The Baltimore Symphony Orchestra began life in 1916 as a branch of the Baltimore City government, the first major American orchestra that was formed in this way. However, it was privatized in 1942 and fell under the brilliant leadership of philanthropist Joseph Meyerhoff, who was President of the orchestra for 18 years. Probably his most important contribution to the Baltimore Orchestra was to appoint the Romanian Sergiu Comissiona as musical director. Comissiona's amazing musical talent coupled marvelously with Meyerhoff's vision for the orchestra and together they formed the backbone of an outstanding music tradition that continues to this day.

International Performances

The Baltimore Symphony Orchestra performed its first international tour in 1987, touring Europe and the Soviet Union. It was the first American orchestra to visit the USSR after the end of the Afghan war. Unfortunately, the BSO's credibility was seriously damaged a short time after this tour when the players went on a strike.

The Orchestra first visited Eastern Asia in 1994 on a tour that included a visit to Japan with several other internationally acclaimed orchestras, including the New York Philharmonic, the Berlin Philharmonic, and the Vienna Philharmonic. Out of these, the Tokyo newspaper Yomiuri Simbun named the Baltimore Orchestra, or BSO, the best. In fact, the BSO was invited to return in 1997 along with Isaac Stern, the legendary violinist playing as a soloist. The BSO was also accompanied by Kathleen Kennedy Townshend, the Lieutenant Governor of Maryland, along with a trade delegation from that state. This second performance was renowned, like the first, as the best one of the season in Tokyo.

Recording and Broadcasting Success

The BSO's discography includes major labels such as Sony Classical, Telarc, and Argo/London. Its recordings have received three Grammy awards and have been nominated for two others. The first one was for its performance in concert with David Zinman in recordings of cello concertos by Barber and Britten featuring the soloist Yo-Yo Ma. The other two Grammies were again awarded under the direction of David Zinman and featuring Yo-Yo Ma as a soloist, this time for its "New York Album." The first Grammy nomination came for a recording of the violin concertos of Samuel Barber and William Walton. The second was for the BSO's recording of Bernstein's "Serenade" and Beethoven's "Violin Concerto" featuring Hilary Hahn as a violin soloist.

The Baltimore Symphony Orchestra had its first radio broadcast series in 1986 called "Casual Concerts." It was broadcast on more than 150 radio stations nationwide. Currently, the BSO's concert programs are heard on National Public Radio's music program "Performance Today," which reaches more than 200 cities across the US.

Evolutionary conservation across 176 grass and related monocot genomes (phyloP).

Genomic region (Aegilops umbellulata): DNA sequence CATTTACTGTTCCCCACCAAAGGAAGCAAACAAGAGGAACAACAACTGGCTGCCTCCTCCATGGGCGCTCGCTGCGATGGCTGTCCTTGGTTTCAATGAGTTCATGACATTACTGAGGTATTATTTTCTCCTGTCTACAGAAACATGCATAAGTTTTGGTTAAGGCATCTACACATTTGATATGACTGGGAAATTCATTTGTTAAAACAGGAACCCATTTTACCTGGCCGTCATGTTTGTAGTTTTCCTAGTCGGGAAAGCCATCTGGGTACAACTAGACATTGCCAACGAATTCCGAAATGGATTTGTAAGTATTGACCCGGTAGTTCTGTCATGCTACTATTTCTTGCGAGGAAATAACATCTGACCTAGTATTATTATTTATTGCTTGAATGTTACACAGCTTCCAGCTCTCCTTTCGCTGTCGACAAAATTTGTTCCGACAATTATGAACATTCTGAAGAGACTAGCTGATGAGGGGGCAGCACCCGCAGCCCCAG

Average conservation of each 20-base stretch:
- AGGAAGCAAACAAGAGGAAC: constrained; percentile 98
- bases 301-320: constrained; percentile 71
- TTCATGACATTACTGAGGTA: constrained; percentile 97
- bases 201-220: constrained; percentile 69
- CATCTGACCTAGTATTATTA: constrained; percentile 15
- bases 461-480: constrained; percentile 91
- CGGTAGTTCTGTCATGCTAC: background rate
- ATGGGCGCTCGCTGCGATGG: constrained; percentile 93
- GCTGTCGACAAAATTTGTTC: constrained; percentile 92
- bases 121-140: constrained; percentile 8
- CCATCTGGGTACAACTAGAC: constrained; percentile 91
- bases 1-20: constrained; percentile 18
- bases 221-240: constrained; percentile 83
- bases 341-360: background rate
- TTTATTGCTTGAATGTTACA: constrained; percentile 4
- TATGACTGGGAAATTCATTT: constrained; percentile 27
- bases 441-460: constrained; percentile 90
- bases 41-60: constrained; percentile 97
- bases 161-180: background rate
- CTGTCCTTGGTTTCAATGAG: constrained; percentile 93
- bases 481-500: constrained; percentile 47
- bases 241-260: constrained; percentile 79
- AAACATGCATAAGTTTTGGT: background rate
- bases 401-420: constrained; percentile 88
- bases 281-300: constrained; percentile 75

Community Outreach Programs

Because the BSO began as a part of the municipal government, it has always played an active role in the Baltimore community. In 1989, it established the Community Outreach Committee with the goal of developing and implementing a plan to address the musical needs of the local African-American community. This included involving them in the entire music process, from management to volunteer work. It also has begun an innovative program called Arts Excel. In it, musicians from the Baltimore Symphony Orchestra are involved in aspects of local schools' curriculum development and teaching in order to bring a more balanced and musical approach to learning.

In addition to these other activities, the BSO, in conjunction with the county and state governments, is building a new concert hall in a nearby Washington, D.C. suburb. This new hall seats 2,000 and will be named the Strathmore Hall Performing Arts and Education Center. It is expected to be completed in 2004. The BSO along with other internationally acclaimed musical groups, has pledged to perform there throughout the year.

Music Directors

  1. Gustav Strube (1917-1930)
  2. George Siemon (1930-1935)
  3. Ernest Schelling (1935-1937)
  4. Werner Janssen (1936-1939)
  5. Howard Barlow (1939-1942)
  6. Reginald Stewart(1942-1952)
  7. Massimo Freccia (1952-1959)
  8. Peter Herman Adler (1959-1968)
  9. Sergiu Comissiona (1968-1984)
  10. David Zinman (1985-1998)
  11. Yuri Temirkanov (1998-present)
  12. sources:

    • http://www.baltimoresymphony.org
    • Thanks to Gorgonzola for telling me about the strike.